Deciding whether or not to build a sunroom is the easy part. Once that decision has been taken, questions such as how large, what style, the type of flooring, the style and size of windows, how to deal with heating and air conditioning, the lighting and the location of electric outlets, and budgetary limitations are but a few of the sometimes difficult considerations linked to the design process. One such issue is whether to build a conventional shingle or glass roof sunroom. This can be a tricky and complex issue.
“Conventional shingle roof sunroom” is the term we use to describe regular additions usually built with rafters or trusses, a shingle roof, R30 or higher insulation in the roof, and a generous placement of windows and patio or other glass doors on all three sides. Conventional shingle roof sunrooms have several advantages. First, they are more energy efficient in winter than glass roof additions. Rooms built with substantial roof insulation (e.g., R30 and above) will outperform a glass roof addition in winter from an energy conservation perspective. Second, in summer, glass roof additions will let in more of the sun’s infrared heat than an opaque shingled roof. Infra red heat passes through glass, even when that glass is gas-filled with an enhanced insulation factor. And third, and as a general rule, conventionally framed rooms, and foam core patio rooms, are less expensive than high performance glass roof sunrooms.
But just as every equation has two sides, so it is in the debate between conventional and glass roof sunrooms. Although conventional additions may be more energy efficient in both winter and summer, and less expensive to build, the fact is that glass roof sunrooms have powerful points in their favour that will usually lead prospective buyers to choose this option. Too often, sunroom buyers remain sceptical of the winter and summer performance of glass roof sunrooms, fearing they will be too cold in winter and too hot in summer. And while it is true that sunroom glass is less energy efficient than an insulated shingle roof in summer and winter, the fact remains that ConservaGlass Select, exclusive to Four Seasons Sunrooms, does perform well beyond expectations in all types of weather.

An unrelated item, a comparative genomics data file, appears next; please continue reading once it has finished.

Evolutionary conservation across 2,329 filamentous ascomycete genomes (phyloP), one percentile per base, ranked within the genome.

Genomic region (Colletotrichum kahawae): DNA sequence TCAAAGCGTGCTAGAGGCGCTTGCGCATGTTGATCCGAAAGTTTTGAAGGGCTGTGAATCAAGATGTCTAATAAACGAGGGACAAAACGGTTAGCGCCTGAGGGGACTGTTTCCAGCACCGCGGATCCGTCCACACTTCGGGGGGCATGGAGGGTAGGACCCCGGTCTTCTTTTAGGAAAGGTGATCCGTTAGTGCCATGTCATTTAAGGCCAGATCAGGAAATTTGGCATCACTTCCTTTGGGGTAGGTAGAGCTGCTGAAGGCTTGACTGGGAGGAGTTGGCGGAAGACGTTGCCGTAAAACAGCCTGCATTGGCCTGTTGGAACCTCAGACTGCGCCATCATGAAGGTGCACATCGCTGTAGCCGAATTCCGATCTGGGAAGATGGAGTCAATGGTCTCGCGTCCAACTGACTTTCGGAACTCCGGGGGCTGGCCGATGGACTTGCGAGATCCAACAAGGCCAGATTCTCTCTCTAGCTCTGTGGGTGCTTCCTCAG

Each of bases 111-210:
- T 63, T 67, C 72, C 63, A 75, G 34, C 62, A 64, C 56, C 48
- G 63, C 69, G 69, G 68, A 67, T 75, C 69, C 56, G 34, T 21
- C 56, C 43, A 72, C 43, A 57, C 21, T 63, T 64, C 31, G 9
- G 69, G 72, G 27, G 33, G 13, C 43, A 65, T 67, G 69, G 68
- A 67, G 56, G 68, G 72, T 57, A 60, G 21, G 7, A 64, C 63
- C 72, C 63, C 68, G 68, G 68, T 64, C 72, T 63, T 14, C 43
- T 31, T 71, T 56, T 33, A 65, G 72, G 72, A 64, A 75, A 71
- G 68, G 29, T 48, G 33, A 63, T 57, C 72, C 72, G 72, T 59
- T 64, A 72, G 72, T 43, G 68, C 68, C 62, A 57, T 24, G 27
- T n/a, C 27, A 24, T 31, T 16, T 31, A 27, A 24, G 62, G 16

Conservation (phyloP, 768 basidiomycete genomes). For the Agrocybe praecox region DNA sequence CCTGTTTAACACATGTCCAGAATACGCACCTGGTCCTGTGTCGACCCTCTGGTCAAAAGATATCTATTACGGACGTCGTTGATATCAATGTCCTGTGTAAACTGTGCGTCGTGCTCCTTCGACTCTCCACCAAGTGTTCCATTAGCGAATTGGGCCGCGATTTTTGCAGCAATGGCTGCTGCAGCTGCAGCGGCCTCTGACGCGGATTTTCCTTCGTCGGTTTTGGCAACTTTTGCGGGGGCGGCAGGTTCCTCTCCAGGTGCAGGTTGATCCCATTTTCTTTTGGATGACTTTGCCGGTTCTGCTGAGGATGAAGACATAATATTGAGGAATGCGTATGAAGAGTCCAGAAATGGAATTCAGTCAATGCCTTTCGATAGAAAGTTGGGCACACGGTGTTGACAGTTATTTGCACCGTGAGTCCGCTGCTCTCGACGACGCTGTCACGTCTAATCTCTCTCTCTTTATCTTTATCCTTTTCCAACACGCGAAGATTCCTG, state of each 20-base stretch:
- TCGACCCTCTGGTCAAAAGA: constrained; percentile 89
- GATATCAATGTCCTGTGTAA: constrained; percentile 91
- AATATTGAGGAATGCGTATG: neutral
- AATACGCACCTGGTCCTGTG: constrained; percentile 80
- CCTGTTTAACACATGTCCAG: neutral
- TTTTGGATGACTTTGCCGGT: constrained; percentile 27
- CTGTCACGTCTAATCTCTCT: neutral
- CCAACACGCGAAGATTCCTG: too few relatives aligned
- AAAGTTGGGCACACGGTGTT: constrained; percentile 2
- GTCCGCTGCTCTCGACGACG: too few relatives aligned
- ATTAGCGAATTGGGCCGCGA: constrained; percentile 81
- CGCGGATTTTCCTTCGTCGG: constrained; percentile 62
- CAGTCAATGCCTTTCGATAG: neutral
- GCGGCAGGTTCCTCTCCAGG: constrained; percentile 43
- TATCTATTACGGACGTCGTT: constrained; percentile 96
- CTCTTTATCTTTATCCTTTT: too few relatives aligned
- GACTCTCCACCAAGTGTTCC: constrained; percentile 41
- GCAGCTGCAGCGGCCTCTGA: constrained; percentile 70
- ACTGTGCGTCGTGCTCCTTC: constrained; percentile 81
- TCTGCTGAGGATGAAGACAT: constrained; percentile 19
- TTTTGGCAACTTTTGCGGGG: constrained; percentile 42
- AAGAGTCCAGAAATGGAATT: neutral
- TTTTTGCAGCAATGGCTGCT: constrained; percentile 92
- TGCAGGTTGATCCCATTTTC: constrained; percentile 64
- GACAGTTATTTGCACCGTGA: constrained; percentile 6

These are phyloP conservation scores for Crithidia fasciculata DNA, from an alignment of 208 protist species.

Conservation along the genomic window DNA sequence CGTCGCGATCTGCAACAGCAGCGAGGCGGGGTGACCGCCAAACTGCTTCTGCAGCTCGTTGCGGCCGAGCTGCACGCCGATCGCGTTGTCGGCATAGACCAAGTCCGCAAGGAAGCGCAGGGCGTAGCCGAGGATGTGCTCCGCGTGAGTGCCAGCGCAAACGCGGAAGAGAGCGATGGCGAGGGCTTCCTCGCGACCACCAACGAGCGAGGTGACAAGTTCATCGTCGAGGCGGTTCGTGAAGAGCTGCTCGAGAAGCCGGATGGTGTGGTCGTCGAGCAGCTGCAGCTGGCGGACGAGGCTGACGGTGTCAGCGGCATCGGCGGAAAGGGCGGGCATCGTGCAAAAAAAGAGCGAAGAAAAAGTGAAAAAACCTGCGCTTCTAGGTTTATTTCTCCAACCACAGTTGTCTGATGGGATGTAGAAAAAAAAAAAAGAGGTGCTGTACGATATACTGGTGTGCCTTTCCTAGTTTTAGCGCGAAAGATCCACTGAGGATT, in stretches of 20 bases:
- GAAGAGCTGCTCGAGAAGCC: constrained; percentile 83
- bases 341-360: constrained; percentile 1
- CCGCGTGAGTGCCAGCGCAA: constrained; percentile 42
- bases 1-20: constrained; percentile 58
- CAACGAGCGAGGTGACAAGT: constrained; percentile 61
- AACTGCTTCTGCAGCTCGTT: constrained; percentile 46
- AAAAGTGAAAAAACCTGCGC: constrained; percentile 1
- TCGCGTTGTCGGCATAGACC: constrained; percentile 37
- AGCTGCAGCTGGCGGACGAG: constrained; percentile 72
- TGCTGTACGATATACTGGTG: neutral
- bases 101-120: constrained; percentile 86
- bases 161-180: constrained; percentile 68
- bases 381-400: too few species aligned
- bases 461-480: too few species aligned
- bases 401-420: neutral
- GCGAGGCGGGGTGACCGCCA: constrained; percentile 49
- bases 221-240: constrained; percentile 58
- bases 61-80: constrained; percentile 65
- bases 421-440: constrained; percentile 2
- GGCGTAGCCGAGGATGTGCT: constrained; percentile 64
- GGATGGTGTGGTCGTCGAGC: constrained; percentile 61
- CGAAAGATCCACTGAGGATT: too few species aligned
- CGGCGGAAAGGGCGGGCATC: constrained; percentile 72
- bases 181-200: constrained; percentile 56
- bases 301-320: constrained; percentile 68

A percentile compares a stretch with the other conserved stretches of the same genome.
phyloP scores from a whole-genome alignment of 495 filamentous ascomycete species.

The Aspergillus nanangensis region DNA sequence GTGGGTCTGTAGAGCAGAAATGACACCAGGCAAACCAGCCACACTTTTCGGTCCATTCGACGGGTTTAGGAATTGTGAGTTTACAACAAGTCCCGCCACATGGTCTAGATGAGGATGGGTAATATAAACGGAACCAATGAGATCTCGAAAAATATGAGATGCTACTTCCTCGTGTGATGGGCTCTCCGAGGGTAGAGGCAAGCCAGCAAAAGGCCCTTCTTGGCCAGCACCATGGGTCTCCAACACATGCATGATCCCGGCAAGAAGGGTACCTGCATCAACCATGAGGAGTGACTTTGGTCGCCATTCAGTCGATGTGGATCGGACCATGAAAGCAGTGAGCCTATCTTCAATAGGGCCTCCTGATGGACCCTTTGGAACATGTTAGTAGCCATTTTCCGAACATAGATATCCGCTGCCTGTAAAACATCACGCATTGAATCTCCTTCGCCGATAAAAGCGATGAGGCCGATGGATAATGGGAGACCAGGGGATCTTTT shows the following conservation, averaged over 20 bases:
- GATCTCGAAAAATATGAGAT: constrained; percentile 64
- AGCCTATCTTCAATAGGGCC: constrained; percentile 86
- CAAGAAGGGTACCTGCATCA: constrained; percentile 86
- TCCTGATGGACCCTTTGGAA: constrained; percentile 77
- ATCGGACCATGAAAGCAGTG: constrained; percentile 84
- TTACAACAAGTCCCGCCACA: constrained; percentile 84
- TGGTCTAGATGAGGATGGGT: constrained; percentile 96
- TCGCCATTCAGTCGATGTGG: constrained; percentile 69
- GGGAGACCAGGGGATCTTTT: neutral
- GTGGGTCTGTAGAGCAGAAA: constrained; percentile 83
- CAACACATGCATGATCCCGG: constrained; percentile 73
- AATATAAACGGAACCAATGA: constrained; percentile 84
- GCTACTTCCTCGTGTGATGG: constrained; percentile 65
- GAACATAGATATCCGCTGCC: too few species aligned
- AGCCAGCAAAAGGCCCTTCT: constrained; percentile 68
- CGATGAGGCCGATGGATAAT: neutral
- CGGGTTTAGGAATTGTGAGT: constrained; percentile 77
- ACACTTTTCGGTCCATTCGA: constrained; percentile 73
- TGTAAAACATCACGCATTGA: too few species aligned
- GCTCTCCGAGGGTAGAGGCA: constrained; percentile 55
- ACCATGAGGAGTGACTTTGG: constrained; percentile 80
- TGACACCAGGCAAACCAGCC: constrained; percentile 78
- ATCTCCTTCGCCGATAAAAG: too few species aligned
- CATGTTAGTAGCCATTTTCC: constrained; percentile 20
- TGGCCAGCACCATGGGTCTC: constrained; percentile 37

With winter heating costs for example, ConservaGlass Select has proven to be remarkably efficient. One house in Ottawa with a glass roof sunroom measuring approximately 22 ft. x 11 ft., and with a 5 ft. roof extension which together added 37% to the main floor square footage of the home, experienced only a 5 _ % increase in gas consumption averaged over an twelve year period (1998 to 2010). And that sunroom faces due north. What makes this statistic all the more surprising is that at the time the sunroom was added, the hot water system was switched from electric to gas, thereby reducing the increased natural gas costs for incremental heating to less than 5%.
Equally important from an energy perspective, Four Seasons Sunrooms glass roof additions also perform well in summer. Standard double glaze thermals (i.e., two pieces of glass in a sealed unit) will let in approximately 90% of the sun’s infrared heat. Low-E argon, irrespective of its enhanced R value, still allows approximately 80% of this heat to enter the sunroom. By comparison, Four Season Sunrooms patented ConservaGlass Select roof glass will block approximately 85% of the sun’s infrared heat, allowing only 15% to penetrate the sunroom. While this number is not 0%, the reality is that a Four Seasons ConservaGlass Select roof is not far off an opaque shingled or foam core panelled roof in terms of infrared heat reflection and insulation value.
High performance glass is not the only reason many sunroom buyers choose a glass over a conventional roof sunroom. We all love light. Few would argue with that statement. Visit any city during the lunch break on a nice day and the first thing you will notice is a steady stream of office workers moving to the outdoors to enjoy the sunlight. On pleasant days we all enjoy the outdoors-and glass roof sunrooms can deliver that outdoor feeling right into your home the entire year.
One cautionary note. Buyers contemplating a conventional shingle roof sunroom should carefully analyse the impact of that new shingle roof, even with skylights, on the existing room or rooms to which it is to be attached. Whether it be a living, dining, family room, or kitchen, these rooms almost always have one or more windows or a set of glass doors facing the backyard and providing natural light to that room. Building a conventional roof over those windows and doors will dramatically cut that natural light and darken the adjoining room or rooms. For dining rooms, since they are used primarily in the evening, this loss of light may not be too significant. But for other rooms, particularly kitchens, this loss of light could be a major disappointment, and more important, could drastically affect the resale attractiveness and price when it comes time to sell. It is a well-known fact-people like light. Bright cheerful houses will always sell first, and at a premium. One way to gain some idea of the impact of that loss of light on your home is to temporarily place a tarp as close to the proposed roof location as possible, and to observe its impact on the amount of natural light now entering the adjoining room. And bear in mind, once the room is built with conventionally framed walls, that light will be reduced even further.
As a final point, few would argue that glass roof sunrooms represent a unique enhancement to any home. They are both spectacular and magnificent with the ability to change the character, traffic patterns, and perception of every home. They combine unparalleled styling and elegance with architectural flexibility. Their impact is simply dramatic. They offer an extraordinary alternative to an ordinary addition.